From Sunday, 05/11/14 to Monday, 05/12/14
Lots 61 - 64 Hoang Quoc Viet Street Qui Nhon Vietnam
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- Lots 61 - 64 Hoang Quoc Viet Street
- Qui Nhon
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My Son is an ancient complex of Hindu temples which dates to the era of the Champa dynasty and was used for religious ceremonies and the burial of Champa kings. The Champas existed between the 4th and 13th Centuries and derived from Indian Hinduism.
The temples are located in a valley surrounded by mountains and have been recognised by UNESCO's World Heritage committee as the finest example of Hindu temple complexes in SE Asia. UNESCO listed it as an example of the evolution and change in culture of a civilisation that no longer exists.
My Son was carpet-bombed by B52s during the Vietnam war which led to the destruction and damage of many of the temples.
Hoi An Ancient Town
Hoi An's Ancient Town was recognised by UNESCO as a World Heritage site in 1999. The town represents a very well preserved example of a typical South East Asian trading port in the classic style of the 15th to 19th centuries and combines both local architectural styles and those brought in by western trading nations. In justifying the inclusion of Hoi An on the list, the UNESCO committee said that it represented the "fusion of cultures over time in an international commercial port".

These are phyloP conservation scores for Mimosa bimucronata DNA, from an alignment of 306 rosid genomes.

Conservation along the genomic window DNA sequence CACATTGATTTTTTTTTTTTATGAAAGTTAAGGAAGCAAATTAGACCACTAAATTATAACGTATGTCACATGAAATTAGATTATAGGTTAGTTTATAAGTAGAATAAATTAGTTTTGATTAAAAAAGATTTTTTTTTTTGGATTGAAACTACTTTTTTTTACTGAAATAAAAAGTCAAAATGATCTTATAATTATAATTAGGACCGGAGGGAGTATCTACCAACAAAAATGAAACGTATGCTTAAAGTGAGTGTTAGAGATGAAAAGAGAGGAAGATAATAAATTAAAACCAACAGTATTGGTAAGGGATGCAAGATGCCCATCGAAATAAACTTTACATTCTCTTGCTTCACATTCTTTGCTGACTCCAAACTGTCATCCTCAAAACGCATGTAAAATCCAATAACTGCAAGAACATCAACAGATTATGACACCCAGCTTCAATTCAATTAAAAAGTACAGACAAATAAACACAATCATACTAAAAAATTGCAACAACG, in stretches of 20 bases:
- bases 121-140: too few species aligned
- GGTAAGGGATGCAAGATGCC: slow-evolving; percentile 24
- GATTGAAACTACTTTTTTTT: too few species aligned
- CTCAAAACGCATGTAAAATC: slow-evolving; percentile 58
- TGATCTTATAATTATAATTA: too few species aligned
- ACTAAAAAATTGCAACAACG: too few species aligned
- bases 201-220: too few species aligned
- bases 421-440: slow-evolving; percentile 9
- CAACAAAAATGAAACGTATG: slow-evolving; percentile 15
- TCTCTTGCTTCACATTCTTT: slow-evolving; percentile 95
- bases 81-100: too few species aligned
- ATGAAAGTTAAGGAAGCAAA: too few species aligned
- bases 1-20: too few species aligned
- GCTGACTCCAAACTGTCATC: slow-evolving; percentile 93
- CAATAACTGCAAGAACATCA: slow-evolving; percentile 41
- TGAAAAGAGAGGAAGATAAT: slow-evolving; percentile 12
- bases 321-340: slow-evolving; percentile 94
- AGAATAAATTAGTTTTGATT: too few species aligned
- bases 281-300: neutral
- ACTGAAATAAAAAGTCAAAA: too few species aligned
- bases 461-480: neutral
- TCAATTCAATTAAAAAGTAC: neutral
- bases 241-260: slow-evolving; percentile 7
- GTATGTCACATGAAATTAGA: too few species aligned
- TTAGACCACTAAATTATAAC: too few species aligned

The tomb of Khai Dinh is located approximately 2.5 km from the Perfume River at a distance of 10 km from the city of Hue. It has an elaborate construction that blends modern and ancient architecture as well as combining European and Asian influences. There is a monumental staircase with a dragon and decorated internal salons which make the tomb one of the most visited in the area.
The UNESCO World Heritage Committee included Khai Dinh on the list of monuments when they inscribed the 'Complex of Hue Monuments' on the list of heritage sites in 1993.